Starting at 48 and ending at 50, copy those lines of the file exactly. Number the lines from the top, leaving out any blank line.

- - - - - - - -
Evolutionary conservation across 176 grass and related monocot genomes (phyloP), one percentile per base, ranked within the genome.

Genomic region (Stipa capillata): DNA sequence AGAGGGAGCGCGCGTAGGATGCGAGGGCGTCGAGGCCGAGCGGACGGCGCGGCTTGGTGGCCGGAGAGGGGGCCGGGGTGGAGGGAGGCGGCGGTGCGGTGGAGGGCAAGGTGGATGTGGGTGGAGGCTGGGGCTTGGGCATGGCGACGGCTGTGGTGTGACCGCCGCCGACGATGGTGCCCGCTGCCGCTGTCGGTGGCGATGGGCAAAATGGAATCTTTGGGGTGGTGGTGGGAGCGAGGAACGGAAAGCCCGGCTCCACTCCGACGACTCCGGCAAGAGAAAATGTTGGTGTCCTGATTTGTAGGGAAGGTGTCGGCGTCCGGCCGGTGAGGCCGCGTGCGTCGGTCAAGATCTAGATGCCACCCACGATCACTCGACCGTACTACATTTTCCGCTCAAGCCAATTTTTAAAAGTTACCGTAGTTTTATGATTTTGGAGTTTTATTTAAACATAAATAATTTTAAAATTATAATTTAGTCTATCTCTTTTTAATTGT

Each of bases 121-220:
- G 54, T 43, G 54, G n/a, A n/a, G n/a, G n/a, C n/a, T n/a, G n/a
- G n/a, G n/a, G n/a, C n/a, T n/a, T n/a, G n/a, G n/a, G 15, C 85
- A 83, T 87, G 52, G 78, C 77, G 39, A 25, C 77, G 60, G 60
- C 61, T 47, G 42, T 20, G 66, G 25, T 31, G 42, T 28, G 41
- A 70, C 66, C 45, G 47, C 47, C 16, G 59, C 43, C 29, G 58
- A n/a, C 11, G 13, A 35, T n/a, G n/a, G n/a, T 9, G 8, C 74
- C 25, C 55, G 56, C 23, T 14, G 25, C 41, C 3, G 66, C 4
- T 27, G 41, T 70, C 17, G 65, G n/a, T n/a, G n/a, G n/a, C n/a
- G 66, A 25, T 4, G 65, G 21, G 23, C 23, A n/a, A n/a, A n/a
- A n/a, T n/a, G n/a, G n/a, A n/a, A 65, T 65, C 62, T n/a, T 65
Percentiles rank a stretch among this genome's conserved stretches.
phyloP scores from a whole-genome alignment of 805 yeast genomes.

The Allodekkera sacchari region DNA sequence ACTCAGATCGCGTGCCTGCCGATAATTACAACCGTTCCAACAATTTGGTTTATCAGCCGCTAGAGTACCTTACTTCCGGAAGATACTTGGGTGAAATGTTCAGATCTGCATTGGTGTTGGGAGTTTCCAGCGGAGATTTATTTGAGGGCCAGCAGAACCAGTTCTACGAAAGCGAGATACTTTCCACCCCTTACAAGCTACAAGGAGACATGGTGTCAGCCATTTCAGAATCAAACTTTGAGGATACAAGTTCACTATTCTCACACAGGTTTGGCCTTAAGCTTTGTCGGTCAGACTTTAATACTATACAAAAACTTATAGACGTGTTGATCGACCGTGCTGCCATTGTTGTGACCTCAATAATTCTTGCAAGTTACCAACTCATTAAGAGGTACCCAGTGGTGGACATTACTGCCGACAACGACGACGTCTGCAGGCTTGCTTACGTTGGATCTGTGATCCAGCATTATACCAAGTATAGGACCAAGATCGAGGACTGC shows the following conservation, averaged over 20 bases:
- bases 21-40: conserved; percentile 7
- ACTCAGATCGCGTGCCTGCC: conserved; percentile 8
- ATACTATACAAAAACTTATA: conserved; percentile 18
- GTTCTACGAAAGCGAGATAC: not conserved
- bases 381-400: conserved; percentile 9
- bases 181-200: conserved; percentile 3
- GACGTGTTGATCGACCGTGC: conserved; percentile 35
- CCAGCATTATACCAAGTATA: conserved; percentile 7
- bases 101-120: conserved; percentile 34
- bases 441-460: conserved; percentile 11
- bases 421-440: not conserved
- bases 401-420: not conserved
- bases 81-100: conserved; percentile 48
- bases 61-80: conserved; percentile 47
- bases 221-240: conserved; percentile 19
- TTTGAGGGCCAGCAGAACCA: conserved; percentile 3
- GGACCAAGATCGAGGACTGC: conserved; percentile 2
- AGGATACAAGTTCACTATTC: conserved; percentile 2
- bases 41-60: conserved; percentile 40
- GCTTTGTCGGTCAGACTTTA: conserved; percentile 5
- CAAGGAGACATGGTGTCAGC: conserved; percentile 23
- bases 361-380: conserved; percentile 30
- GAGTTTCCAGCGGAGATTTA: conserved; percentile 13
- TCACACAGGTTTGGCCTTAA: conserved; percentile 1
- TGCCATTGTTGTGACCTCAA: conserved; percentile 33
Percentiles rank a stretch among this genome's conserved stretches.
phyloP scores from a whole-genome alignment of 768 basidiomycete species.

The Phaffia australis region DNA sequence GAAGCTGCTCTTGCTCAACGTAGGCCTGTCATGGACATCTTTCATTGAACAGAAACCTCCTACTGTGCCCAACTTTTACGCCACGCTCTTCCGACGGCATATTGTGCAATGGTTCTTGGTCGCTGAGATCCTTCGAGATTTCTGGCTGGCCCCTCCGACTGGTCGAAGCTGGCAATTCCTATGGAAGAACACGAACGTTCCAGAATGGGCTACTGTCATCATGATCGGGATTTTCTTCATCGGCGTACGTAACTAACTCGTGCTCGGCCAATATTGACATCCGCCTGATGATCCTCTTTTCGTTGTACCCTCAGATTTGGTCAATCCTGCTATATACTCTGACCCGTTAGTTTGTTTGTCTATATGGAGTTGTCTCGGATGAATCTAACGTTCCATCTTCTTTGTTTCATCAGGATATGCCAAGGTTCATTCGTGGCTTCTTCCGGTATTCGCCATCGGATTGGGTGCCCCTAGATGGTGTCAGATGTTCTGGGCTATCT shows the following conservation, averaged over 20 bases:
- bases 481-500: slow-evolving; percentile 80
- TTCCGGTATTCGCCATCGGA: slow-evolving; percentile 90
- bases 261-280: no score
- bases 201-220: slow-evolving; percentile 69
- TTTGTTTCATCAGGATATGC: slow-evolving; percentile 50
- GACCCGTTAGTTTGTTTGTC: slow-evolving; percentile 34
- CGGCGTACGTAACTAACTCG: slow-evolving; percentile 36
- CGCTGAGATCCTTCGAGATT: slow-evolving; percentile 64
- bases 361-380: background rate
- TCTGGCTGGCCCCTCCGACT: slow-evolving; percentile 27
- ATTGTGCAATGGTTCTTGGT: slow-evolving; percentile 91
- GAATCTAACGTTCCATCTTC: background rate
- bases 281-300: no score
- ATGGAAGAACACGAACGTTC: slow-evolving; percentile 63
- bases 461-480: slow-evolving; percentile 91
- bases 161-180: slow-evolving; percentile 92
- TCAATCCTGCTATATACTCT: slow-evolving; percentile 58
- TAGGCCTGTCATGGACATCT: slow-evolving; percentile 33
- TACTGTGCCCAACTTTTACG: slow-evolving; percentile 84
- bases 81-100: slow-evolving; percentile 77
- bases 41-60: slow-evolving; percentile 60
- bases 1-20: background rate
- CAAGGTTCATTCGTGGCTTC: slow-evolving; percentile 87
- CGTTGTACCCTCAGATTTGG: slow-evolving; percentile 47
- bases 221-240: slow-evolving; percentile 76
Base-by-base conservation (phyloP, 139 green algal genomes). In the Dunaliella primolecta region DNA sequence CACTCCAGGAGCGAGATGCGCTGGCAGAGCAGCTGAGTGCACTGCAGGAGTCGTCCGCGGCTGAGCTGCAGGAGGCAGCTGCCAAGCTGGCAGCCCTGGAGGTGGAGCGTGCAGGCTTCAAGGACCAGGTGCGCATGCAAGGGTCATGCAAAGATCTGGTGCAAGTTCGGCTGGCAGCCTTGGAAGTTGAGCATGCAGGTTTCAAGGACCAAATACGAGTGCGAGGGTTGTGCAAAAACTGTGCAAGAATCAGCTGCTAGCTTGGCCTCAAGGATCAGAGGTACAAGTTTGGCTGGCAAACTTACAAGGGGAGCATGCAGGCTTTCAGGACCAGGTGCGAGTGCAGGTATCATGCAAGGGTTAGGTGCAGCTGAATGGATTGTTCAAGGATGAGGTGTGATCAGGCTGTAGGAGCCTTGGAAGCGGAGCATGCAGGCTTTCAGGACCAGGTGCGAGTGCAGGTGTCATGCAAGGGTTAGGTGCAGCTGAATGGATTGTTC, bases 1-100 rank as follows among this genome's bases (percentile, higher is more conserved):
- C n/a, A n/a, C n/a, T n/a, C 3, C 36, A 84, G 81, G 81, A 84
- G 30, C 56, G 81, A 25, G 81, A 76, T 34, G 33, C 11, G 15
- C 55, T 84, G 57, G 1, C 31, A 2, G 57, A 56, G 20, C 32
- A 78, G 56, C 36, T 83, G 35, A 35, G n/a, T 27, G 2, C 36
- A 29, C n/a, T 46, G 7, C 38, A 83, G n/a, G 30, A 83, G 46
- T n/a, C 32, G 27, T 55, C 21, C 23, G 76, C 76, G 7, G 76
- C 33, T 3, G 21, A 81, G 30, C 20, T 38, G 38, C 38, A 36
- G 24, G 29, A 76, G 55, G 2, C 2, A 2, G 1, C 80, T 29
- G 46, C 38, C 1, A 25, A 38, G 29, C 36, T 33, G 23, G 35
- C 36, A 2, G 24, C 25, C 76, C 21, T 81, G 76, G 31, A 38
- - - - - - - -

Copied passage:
- bases 201-220: slow-evolving; percentile 69
- TTTGTTTCATCAGGATATGC: slow-evolving; percentile 50
- GACCCGTTAGTTTGTTTGTC: slow-evolving; percentile 34